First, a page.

SONOMA, Calif. (July 28, 2013) – As the defending event champion, Johnny Gray and the Pitch Energy team had high expectations entering the 2013 NHRA Sonoma Nationals, and with a category best four titles in four final rounds so far this year, the group was confident they would put on a great show for the fans at the racetrack located in California's Napa Valley.
Indeed, the Pitch Energy Dodge was commanding attention, just not the kind the tight-knit crew was looking for. During qualifying, the team battled a gremlin – suspected to be in the ignition system – and were unable to secure a spot in the field until the last session. With the ship righted, Gray blasted into the No. 12 spot with a 4.112 at 306.46 mph in his final shot.
On raceday, Gray proved to have recovered from any issues when in the first round when he clicked off a stout 4.057 at 315.42 mph that was the second quickest of all the Funny Cars in the opening act and held as third quickest through all of the eliminations rounds.
Gray was fired up and quite prepared to illuminate another win light in the second round. He left the starting line ahead of opponent John Force but soon got into trouble. Right around the 330-foot marker, Gray's Pitch Energy Dodge rattled the tires and he pedaled through the tire smoke, but the engine was resistant. The blower exploded and the body of the bright orange Funny Car split in half but stayed tied to the chassis with the new tethering system mandated by the sanctioning body in Denver last week. Gray's vision was obscured by a repositioned piece of his Funny Car and the Pitch Energy Dodge rubbed against the guard wall before he was able to bring it to a stop. The driver emerged from the car apparently uninjured and of his own accord.
"I don't even know what the lights were, what the numbers were down low or anything, but it felt like we left on time, felt like the car was making a nice run, then all of a sudden it just took the tires off," said Gray. "When it took the tires off, the motor turned loose. Something happened in the motor and it blew the blower up. [There is a] new tether system that NHRA mandated and we put on the cars, I told them I didn't want to be the 60-year-old guinea pig, but I guess I was.
"The body did not come off the car. It blew the body up and the tethers yanked the body right back down. But the problem is, it blew the fire-wall up over the windshield. The body didn't come back down square on the go round. We had a nice gap in there, so we had fire coming in under the body and the fire wall was up over the windshield on the car so I couldn't see where I was going. Something hit my right arm pretty hard. I finally got stuff out of the way enough to get to the brake handle and start getting the car shut down, but I had no idea where I was going. It finally eased over and tagged the wall on the right side. I tried to just pull it off the wall a little bit and get it to come to a stop. NHRA arrived on the scene, and luckily the fire was pretty much out. They cut the tethers and started trying to get stuff off the car.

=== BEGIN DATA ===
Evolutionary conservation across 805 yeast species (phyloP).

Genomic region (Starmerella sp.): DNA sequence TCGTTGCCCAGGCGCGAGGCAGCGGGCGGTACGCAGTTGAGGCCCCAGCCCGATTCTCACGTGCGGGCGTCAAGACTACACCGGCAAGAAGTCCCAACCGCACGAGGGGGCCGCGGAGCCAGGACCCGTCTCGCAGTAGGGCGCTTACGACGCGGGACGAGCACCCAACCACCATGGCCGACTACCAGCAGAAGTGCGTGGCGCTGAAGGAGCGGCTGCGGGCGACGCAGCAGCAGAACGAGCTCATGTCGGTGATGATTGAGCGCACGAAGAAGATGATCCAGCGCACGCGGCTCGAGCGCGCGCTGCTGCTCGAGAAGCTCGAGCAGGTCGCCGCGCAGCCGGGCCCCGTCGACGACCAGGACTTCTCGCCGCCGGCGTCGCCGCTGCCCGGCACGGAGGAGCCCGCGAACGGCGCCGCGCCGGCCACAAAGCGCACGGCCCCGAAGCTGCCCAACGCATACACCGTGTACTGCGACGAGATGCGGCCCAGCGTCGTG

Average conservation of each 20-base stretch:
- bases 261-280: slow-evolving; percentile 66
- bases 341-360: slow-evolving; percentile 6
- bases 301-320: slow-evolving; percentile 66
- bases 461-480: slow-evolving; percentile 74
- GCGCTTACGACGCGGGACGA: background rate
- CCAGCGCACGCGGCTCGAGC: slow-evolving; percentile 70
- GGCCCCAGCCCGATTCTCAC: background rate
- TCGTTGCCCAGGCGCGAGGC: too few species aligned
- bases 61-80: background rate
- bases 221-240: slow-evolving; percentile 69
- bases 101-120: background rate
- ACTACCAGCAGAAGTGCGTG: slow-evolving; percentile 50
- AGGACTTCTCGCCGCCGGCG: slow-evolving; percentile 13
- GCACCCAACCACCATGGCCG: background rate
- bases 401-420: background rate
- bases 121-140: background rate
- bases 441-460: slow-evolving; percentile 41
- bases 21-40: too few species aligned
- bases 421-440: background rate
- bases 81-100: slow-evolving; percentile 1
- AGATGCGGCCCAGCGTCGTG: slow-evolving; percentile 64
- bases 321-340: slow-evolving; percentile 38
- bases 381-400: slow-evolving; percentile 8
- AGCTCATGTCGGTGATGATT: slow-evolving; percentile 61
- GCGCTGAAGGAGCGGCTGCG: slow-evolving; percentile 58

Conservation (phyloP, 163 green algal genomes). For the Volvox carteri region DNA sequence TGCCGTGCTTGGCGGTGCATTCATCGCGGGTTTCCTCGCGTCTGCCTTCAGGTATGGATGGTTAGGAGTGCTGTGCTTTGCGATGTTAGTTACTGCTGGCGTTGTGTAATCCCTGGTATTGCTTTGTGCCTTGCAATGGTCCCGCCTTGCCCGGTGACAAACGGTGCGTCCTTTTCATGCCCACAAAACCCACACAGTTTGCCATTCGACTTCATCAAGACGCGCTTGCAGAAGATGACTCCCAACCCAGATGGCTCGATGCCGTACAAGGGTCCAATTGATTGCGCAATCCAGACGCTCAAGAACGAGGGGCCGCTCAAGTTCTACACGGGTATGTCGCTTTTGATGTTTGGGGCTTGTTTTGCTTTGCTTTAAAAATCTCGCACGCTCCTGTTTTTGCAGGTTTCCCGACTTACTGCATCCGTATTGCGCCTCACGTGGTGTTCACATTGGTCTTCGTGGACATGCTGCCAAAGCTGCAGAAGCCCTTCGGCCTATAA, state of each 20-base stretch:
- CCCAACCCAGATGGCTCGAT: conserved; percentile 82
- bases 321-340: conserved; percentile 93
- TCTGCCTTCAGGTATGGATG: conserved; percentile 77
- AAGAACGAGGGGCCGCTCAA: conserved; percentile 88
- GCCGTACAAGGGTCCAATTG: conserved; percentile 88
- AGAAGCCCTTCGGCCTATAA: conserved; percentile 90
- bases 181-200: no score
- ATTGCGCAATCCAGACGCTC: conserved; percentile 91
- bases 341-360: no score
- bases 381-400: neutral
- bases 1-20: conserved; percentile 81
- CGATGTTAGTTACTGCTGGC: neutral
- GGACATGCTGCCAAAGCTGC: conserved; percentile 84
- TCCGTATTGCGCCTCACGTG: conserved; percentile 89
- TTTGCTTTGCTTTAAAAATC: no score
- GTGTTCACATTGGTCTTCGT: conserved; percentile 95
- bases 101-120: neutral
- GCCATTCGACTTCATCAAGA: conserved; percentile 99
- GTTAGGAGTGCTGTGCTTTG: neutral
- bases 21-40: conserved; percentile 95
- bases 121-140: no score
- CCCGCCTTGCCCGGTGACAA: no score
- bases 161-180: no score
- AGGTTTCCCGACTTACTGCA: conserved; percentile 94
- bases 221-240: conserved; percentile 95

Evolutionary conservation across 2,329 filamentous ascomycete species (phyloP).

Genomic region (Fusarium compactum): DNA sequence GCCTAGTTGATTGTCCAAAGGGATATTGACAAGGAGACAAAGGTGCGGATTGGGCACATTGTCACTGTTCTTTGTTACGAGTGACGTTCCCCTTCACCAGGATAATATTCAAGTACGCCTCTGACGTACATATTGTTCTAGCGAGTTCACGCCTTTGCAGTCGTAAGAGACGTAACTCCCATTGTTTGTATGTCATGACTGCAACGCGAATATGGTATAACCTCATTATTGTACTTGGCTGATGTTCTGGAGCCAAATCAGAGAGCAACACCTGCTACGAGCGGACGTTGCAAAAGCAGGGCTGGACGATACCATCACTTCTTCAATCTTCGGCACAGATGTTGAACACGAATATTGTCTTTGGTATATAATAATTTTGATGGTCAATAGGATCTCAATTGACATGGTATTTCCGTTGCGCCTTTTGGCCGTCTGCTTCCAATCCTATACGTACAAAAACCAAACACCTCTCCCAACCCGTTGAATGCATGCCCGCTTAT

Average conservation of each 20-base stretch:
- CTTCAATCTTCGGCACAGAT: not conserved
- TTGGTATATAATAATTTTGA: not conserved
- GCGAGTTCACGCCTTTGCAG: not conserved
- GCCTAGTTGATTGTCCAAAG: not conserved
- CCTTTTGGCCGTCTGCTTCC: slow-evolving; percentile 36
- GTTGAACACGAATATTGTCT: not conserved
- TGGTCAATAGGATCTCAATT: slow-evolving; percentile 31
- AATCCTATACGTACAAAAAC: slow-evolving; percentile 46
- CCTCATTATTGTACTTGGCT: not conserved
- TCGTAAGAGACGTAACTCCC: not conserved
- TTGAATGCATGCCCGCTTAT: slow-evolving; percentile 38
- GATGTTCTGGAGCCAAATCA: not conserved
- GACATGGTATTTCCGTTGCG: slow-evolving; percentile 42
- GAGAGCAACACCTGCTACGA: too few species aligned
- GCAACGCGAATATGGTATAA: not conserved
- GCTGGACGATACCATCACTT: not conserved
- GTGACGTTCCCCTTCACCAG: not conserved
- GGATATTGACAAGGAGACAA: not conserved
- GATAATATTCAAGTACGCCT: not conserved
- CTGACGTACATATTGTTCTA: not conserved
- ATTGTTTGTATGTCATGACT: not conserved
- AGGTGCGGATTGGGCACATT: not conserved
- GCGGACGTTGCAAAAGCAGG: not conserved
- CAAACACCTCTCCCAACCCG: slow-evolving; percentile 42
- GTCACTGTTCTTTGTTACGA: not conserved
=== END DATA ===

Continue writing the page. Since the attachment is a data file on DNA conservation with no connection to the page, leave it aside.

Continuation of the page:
"The problem I have with what happened is that it held the body on the car but it scooted the body back so it was real hard to get out the roof hatch because the body was too far back. Also, the body couldn't have just been raised; there was too much damage and carnage. So with everything that took place, if the car had been really lit up on fire, it would have really been a bad situation.
"We're in negotiations with NHRA right now. Frankly, I do not want to run the tethers until we get some more stuff figured out. We'll see what happens. As I told them, I'm 60 years old, I'm not sure I want to race in Seattle [next week] with this new invention on the car that has good capabilities of getting me hurt. Had this taken place at 1,000-feet instead of [near the 330-foot marker], I'd have been in the sand trap and this wouldn't have been a good deal.
"I don't know how much the other drivers will voice their opinion to the media or to NHRA, but they all voiced their opinion to me. They're all scared to death, and they don't want [the tethers] on their cars. They're not happy about NHRA just saying well we've got to protect the spectators. My question is, okay we've got to protect the spectators, but does that mean the drivers are dispensable? I know I'm 60 and can be replaced, but I'm not in a hurry. And I guess I'm kind of like Forrest Gump, that's all I have to say about that."